The failure of government to properly regulate their own mortgage enterprises jeopardized our entire financial system. And yet some say that deregulation has created this milieu even though the National Registry of all government regulation is larger now than ever before since it was created in the 1930s, at over 80,000 pages. Regulation is not a panacea to cure all potential abuses, but smart regulation can be. What Congress has done to our financial institutions and to our economy is inexcusable. They bear full culpability and not only are they not held accountable for their abuses, but they’re throwing money at the situation to try to fix what they broke.
Diana Furchtgott-Roth, former chief economist at the U.S. Department of Labor said recently in the Wall Street Journal, “The present crisis started not because capitalism was allowed to run its selfish course, but because the government interfered with the operation of private businesses and allowed excessive growth of money and credit.”
Survival of the fittest is an evolutionary principle that applies as aptly to free market capitalism as it does to biology. The worst thing government could have done was to step in and play “god” to the financial markets to determine which survive and which do not. Free markets do that on their own when allowed to. We see it every day. And the notion runs in direct contradistinction with what the President Elect said this week, “Only government can provide the short-term boost necessary to lift us from a recession this deep and severe. Only government can break the vicious cycles that are crippling our economy.”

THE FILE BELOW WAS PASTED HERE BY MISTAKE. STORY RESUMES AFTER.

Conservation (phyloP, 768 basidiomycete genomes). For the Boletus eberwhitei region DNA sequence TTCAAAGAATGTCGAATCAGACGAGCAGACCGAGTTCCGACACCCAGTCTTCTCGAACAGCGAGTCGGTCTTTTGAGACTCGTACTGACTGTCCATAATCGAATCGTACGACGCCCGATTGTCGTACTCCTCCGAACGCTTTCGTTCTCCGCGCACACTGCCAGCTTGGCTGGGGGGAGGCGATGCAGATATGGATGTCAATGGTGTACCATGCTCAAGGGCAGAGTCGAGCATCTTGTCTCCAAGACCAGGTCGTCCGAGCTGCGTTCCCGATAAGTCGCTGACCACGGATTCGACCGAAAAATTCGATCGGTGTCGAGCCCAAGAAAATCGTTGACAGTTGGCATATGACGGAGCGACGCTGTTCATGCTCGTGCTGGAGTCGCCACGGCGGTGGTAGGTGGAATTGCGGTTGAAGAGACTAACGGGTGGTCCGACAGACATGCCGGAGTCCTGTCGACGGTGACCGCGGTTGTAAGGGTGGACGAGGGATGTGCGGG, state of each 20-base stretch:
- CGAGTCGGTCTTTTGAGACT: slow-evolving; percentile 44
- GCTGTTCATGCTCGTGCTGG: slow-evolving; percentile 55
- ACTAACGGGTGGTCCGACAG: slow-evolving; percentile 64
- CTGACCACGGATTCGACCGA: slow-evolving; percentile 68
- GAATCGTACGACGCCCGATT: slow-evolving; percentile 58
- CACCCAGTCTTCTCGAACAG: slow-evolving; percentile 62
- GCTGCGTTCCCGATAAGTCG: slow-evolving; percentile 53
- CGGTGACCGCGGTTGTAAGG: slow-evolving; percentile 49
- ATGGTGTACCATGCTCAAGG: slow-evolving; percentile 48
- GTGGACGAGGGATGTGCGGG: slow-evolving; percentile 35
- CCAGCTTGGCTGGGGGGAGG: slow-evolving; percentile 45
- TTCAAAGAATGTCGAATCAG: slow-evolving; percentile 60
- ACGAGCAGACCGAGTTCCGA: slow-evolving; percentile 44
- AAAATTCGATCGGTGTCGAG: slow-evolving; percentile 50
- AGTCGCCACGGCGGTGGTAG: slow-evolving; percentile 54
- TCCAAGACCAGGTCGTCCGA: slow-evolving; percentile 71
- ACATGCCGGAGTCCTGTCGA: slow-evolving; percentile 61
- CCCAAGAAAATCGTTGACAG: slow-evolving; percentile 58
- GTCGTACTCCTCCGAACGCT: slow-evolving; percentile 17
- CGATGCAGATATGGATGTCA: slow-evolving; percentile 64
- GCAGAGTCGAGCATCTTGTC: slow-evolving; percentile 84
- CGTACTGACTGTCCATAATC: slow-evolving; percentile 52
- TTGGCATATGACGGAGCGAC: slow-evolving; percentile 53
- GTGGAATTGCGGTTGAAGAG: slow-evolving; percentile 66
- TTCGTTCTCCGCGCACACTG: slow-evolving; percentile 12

The government should not be trying to spend our way out of the recession by throwing money at it as they have. In all likelihood the efforts will not only fail but will encumber many future generations with a federal debt unlikely to ever be repaid. Sounds a lot like the mortgages they forced banks to make, doesn’t it?
Allan Meltzer of Carnegie Mellon University has proposed a capitalist solution. He said, “Just let the defunct firms fail, and the healthy ones purchase the assets.” Now that would be capitalism that we can believe in.
Economics professor Walter E. Williams was even more blunt. He said recently, “The blame for our current financial mess rests with government… In the clamor for more regulation over our financial institutions, has anybody bothered to ask whether people in government know what they’re doing?” Centralized planning has never worked. What we need is more free-market economics, not more government control.
Richard Larsen is President of Larsen Financial, a brokerage and financial planning firm in Pocatello, and is a graduate of Idaho State University with a BA in Political Science and History and former member of the Idaho State Journal Editorial Board. He can be reached at firstname.lastname@example.org.